The occurrence of late infections during the supervised quarantine period also suggested that quarantine periods should probably be longer than two weeks. “If you do the standard test where you swab people’s noses, in some bases you find virus in people 30 days after they’ve been infected. Tests have led us to conclude that some people have a lot of dead virus around and some have a lot of live virus,” Michael explains. His institute is now working with partners to commercialise more sensitive and specific diagnostics, which can better assess who is going to be contagious and when. “If we can now make those available to commanders as well as university deans and so on, we’re going to be in a much better position to decide who stays in quarantine and for how long,” he says.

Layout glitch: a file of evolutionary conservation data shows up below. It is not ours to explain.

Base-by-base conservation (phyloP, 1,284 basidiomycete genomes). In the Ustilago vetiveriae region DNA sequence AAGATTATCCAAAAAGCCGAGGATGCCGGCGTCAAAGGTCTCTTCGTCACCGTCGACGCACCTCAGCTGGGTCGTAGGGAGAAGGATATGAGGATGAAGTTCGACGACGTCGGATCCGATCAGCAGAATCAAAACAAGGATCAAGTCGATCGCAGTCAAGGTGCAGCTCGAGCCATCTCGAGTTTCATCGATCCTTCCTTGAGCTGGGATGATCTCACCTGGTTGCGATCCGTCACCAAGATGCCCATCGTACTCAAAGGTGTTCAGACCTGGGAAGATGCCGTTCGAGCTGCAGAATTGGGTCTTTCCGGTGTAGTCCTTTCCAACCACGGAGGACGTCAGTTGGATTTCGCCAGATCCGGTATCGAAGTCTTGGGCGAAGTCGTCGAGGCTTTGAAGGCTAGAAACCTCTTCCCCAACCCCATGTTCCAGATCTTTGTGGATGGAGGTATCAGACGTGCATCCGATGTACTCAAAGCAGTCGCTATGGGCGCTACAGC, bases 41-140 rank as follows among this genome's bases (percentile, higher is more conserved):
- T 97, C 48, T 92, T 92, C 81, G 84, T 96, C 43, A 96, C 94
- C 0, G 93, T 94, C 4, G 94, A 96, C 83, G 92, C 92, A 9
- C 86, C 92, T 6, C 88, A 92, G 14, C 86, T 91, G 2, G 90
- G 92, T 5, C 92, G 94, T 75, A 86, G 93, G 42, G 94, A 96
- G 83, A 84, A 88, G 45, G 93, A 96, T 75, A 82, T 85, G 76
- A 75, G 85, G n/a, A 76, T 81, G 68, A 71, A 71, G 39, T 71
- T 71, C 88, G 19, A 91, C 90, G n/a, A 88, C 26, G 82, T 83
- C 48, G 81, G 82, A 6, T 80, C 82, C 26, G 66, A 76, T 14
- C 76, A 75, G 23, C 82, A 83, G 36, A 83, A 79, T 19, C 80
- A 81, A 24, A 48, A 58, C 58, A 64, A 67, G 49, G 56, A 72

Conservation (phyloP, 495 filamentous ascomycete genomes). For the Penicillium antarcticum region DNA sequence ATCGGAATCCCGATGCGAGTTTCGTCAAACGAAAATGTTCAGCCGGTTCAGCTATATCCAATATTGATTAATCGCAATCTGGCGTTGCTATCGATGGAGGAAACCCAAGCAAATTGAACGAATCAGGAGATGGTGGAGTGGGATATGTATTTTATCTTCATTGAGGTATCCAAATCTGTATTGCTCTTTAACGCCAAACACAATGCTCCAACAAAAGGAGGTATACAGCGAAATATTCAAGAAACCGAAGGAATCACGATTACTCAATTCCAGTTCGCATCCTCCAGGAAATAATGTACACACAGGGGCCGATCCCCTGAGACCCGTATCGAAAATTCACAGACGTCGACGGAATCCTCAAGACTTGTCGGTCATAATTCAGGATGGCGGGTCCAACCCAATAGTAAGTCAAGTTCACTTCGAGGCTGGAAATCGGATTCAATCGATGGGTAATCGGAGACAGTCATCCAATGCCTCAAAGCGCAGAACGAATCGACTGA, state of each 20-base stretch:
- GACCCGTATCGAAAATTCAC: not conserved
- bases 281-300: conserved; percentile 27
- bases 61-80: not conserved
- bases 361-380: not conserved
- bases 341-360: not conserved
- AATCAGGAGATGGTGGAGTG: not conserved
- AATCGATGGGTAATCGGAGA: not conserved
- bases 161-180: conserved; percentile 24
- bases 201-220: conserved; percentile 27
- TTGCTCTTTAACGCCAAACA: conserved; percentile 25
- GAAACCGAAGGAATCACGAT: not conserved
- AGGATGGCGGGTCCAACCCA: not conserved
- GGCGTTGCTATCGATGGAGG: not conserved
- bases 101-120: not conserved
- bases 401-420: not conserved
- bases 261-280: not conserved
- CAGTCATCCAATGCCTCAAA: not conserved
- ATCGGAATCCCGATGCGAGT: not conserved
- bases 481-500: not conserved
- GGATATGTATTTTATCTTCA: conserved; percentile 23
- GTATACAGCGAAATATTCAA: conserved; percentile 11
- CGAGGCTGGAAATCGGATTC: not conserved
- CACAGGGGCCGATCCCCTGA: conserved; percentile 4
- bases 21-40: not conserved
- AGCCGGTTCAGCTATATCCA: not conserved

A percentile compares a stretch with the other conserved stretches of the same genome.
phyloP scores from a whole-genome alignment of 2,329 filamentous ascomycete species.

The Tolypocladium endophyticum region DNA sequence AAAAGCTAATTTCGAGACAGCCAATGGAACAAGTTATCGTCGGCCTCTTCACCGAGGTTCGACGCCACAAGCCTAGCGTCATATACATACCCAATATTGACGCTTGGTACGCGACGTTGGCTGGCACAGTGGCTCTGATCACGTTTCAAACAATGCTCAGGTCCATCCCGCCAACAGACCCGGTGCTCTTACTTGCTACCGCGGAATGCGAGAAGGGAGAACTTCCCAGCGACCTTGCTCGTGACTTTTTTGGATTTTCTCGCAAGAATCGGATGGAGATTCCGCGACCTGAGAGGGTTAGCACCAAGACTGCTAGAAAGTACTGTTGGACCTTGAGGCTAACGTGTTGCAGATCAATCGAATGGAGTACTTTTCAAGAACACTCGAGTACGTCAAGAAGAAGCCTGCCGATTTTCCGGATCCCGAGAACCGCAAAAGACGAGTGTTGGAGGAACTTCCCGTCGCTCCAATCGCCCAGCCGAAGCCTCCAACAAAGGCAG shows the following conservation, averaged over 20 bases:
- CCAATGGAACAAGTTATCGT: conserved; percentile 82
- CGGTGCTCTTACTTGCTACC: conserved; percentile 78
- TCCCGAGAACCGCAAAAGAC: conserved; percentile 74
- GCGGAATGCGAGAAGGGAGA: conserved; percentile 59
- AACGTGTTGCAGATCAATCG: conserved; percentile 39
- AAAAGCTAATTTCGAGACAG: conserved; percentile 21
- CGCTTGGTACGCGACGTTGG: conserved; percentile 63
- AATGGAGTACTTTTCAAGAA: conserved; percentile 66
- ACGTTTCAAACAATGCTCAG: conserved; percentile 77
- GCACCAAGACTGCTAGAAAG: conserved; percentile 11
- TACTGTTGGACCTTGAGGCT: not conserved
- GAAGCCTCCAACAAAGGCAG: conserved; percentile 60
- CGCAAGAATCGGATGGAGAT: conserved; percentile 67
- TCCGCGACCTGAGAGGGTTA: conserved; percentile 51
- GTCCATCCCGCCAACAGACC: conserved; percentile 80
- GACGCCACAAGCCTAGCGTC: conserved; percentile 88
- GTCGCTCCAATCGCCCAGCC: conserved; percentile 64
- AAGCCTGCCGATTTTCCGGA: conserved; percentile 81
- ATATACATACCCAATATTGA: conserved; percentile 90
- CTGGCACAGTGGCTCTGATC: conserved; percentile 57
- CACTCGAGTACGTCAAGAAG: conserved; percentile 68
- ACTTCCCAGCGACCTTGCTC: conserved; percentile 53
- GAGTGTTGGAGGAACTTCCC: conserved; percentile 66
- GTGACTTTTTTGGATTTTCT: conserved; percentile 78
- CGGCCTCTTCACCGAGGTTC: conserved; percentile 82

On top of improved testing, Michael advises that procedures in the navy must include strict pre-deployment quarantine of crew members, isolation of infected individuals after a ship has left port, highly restricted shore leave, increased hygiene measures in common areas and continual risk assessment.
Balancing operational readiness with the health of the crew
It’s one thing to lay out the steps that need to be taken, but any decision to suspend operations in a military setting is a complex one; commanding officers need to balance operational readiness with the physical and mental health of their staff in a confined environment. As Michael explains, “On the USS Theodore ‘Teddy’ Roosevelt, you’ve got 5,000 sailors on a steel hull floating around the Pacific and they’re not there for a pleasure cruise. There are consequences to a cruise ship going back into port that are financial and there are consequences to a warship going back into port in terms of degrading national security, so this has to be balanced.”